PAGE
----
In the .NET bytecode specification (called "CIL", Common Intermediate Language), there is the possibility to define something as "volatile", and... guess what? it is accesses that can be marked so, not variables!
This reinforces my idea that the .NET standard is very well thought out: they really learned from the mistakes of the past, at least on technical issues.
You're implying that "volatile" in C was a mistake. It wasn't. While it isn't useful for coordinating threads on separate processors in a 2007 Linux kernel, it's just fine for what it was designed for: coordinating a CPU with a memory-mapped I/O device in the early '80s.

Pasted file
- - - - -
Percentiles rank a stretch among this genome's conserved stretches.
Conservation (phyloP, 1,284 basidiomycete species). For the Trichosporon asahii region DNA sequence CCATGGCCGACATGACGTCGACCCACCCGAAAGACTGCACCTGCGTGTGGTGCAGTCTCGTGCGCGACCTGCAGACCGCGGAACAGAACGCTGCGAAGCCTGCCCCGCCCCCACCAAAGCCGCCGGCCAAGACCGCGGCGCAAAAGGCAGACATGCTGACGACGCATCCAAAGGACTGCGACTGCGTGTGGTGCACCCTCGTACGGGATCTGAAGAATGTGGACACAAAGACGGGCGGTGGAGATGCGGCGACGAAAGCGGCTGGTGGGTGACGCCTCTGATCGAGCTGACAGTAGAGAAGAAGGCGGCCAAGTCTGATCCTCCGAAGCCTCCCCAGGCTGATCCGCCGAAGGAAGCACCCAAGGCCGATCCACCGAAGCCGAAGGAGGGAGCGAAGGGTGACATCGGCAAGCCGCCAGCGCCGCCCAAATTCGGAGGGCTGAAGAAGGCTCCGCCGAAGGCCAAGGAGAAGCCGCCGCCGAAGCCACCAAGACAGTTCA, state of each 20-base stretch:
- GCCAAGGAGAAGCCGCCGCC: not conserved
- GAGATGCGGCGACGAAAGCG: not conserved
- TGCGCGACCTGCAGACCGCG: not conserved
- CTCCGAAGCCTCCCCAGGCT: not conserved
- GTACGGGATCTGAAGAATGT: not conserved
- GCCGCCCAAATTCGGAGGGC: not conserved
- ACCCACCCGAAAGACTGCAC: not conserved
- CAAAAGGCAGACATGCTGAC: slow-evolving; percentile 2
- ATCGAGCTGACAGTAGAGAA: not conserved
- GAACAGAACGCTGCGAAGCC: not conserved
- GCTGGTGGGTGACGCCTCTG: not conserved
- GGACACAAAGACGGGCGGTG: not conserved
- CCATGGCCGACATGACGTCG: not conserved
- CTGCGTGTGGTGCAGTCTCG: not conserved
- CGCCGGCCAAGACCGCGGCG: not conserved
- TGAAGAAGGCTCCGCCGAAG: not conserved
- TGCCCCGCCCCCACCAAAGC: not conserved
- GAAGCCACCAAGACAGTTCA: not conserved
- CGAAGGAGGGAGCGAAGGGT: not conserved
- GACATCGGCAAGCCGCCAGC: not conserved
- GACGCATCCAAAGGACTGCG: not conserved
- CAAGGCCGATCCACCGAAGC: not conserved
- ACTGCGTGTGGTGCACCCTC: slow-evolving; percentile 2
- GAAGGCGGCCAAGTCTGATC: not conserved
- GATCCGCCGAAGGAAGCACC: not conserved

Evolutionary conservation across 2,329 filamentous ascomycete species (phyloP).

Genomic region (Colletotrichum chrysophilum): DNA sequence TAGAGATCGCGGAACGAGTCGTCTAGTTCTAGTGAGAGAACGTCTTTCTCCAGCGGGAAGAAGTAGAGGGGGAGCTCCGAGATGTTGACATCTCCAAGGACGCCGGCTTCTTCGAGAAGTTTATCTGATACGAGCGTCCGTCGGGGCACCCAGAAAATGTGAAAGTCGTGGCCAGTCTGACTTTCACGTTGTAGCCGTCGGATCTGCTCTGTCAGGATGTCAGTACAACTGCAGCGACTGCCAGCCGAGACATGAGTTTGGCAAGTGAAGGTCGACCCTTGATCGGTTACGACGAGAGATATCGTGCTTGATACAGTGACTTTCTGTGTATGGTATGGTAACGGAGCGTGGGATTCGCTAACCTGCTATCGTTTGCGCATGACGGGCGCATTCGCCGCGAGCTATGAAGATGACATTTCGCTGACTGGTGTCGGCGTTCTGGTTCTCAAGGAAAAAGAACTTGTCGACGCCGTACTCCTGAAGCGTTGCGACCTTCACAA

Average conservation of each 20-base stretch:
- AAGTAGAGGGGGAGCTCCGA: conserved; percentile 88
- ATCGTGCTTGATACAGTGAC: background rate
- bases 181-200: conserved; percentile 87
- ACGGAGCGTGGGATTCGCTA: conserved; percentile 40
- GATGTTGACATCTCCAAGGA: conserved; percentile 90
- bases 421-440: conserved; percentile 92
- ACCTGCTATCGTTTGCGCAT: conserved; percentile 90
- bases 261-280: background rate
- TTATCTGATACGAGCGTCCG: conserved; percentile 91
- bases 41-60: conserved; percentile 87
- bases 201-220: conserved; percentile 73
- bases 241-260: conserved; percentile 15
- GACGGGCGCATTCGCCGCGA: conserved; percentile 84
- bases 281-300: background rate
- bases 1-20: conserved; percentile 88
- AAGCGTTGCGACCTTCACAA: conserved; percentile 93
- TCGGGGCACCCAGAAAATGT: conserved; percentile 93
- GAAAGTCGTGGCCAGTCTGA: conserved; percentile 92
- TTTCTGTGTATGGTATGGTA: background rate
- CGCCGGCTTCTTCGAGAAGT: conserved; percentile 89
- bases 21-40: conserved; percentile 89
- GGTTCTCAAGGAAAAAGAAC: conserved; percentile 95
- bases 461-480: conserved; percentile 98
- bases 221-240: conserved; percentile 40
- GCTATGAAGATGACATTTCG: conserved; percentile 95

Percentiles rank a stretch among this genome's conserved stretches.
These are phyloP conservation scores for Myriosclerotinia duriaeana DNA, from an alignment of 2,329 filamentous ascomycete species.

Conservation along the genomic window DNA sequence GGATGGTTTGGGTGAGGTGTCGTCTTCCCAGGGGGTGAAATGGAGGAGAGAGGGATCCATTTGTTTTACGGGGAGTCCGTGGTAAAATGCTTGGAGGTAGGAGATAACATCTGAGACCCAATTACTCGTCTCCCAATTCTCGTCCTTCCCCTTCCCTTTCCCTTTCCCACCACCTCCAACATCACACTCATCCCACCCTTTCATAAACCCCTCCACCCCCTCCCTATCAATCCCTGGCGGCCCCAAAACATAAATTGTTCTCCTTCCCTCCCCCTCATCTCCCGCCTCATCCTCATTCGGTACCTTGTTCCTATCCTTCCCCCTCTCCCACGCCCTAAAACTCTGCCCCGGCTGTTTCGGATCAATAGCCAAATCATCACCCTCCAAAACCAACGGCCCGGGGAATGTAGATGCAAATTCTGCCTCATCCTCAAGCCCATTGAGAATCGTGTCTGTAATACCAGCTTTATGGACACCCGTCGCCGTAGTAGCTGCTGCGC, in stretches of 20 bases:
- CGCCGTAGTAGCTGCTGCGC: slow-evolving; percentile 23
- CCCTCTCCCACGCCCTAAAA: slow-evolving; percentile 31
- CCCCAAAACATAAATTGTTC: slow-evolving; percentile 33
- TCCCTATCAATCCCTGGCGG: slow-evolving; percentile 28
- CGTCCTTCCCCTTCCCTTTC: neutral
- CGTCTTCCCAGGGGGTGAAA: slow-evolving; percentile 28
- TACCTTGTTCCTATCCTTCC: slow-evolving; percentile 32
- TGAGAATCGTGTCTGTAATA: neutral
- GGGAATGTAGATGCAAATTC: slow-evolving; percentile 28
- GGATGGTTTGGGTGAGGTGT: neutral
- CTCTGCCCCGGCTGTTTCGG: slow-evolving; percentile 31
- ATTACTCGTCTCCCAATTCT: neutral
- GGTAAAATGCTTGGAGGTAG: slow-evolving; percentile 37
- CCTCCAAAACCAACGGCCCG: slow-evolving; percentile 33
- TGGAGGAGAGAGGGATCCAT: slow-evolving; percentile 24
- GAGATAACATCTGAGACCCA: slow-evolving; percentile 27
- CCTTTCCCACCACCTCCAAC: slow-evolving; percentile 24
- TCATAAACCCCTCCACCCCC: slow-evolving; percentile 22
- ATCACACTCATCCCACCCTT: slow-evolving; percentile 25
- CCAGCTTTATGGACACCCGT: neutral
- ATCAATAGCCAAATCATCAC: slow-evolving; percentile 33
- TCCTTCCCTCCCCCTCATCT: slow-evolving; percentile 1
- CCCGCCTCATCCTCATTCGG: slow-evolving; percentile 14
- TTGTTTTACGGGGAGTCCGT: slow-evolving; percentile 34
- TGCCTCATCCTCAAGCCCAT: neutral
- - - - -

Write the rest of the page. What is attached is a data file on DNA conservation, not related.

I don't know anything about .NET, but I think the most you can conclude from this volatile thing is that .NET is designed for more modern computers than ANSI C. And that the spec is written poorly -- "volatile" is the wrong word for this.
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